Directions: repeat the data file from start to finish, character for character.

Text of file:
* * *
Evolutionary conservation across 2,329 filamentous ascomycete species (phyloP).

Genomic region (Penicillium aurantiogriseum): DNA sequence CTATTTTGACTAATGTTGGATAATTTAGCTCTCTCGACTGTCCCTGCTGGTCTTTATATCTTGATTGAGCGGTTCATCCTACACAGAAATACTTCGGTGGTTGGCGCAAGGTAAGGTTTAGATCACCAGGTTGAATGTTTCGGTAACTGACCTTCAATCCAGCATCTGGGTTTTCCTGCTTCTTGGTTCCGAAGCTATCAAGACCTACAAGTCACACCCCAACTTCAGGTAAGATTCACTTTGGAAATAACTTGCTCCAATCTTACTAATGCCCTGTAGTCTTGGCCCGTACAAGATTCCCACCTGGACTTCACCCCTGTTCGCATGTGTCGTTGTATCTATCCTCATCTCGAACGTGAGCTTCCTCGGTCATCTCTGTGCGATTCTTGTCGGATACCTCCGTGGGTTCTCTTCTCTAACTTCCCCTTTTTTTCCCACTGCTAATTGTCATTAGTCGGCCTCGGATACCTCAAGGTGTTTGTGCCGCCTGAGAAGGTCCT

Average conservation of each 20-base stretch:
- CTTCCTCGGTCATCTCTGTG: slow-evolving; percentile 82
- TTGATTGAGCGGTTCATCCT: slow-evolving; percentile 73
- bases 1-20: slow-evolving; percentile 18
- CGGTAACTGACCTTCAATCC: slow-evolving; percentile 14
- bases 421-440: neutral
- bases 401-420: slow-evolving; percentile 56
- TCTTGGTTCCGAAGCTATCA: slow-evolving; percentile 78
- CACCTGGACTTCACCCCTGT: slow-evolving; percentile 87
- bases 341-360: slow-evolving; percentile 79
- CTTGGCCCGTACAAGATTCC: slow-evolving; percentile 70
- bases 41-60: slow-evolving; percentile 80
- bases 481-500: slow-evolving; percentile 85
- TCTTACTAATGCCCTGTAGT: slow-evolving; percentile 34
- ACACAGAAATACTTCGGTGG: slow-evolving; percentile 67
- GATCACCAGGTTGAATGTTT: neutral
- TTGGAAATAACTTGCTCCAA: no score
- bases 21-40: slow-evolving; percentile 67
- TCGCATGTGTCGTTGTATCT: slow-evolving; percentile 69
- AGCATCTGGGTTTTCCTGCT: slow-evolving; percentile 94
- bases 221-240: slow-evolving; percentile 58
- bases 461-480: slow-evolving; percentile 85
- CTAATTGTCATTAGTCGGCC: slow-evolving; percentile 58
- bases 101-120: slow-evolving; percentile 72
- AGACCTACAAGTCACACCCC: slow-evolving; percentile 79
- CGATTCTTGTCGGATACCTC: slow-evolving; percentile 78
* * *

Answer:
Evolutionary conservation across 2,329 filamentous ascomycete species (phyloP).

Genomic region (Penicillium aurantiogriseum): DNA sequence CTATTTTGACTAATGTTGGATAATTTAGCTCTCTCGACTGTCCCTGCTGGTCTTTATATCTTGATTGAGCGGTTCATCCTACACAGAAATACTTCGGTGGTTGGCGCAAGGTAAGGTTTAGATCACCAGGTTGAATGTTTCGGTAACTGACCTTCAATCCAGCATCTGGGTTTTCCTGCTTCTTGGTTCCGAAGCTATCAAGACCTACAAGTCACACCCCAACTTCAGGTAAGATTCACTTTGGAAATAACTTGCTCCAATCTTACTAATGCCCTGTAGTCTTGGCCCGTACAAGATTCCCACCTGGACTTCACCCCTGTTCGCATGTGTCGTTGTATCTATCCTCATCTCGAACGTGAGCTTCCTCGGTCATCTCTGTGCGATTCTTGTCGGATACCTCCGTGGGTTCTCTTCTCTAACTTCCCCTTTTTTTCCCACTGCTAATTGTCATTAGTCGGCCTCGGATACCTCAAGGTGTTTGTGCCGCCTGAGAAGGTCCT

Average conservation of each 20-base stretch:
- CTTCCTCGGTCATCTCTGTG: slow-evolving; percentile 82
- TTGATTGAGCGGTTCATCCT: slow-evolving; percentile 73
- bases 1-20: slow-evolving; percentile 18
- CGGTAACTGACCTTCAATCC: slow-evolving; percentile 14
- bases 421-440: neutral
- bases 401-420: slow-evolving; percentile 56
- TCTTGGTTCCGAAGCTATCA: slow-evolving; percentile 78
- CACCTGGACTTCACCCCTGT: slow-evolving; percentile 87
- bases 341-360: slow-evolving; percentile 79
- CTTGGCCCGTACAAGATTCC: slow-evolving; percentile 70
- bases 41-60: slow-evolving; percentile 80
- bases 481-500: slow-evolving; percentile 85
- TCTTACTAATGCCCTGTAGT: slow-evolving; percentile 34
- ACACAGAAATACTTCGGTGG: slow-evolving; percentile 67
- GATCACCAGGTTGAATGTTT: neutral
- TTGGAAATAACTTGCTCCAA: no score
- bases 21-40: slow-evolving; percentile 67
- TCGCATGTGTCGTTGTATCT: slow-evolving; percentile 69
- AGCATCTGGGTTTTCCTGCT: slow-evolving; percentile 94
- bases 221-240: slow-evolving; percentile 58
- bases 461-480: slow-evolving; percentile 85
- CTAATTGTCATTAGTCGGCC: slow-evolving; percentile 58
- bases 101-120: slow-evolving; percentile 72
- AGACCTACAAGTCACACCCC: slow-evolving; percentile 79
- CGATTCTTGTCGGATACCTC: slow-evolving; percentile 78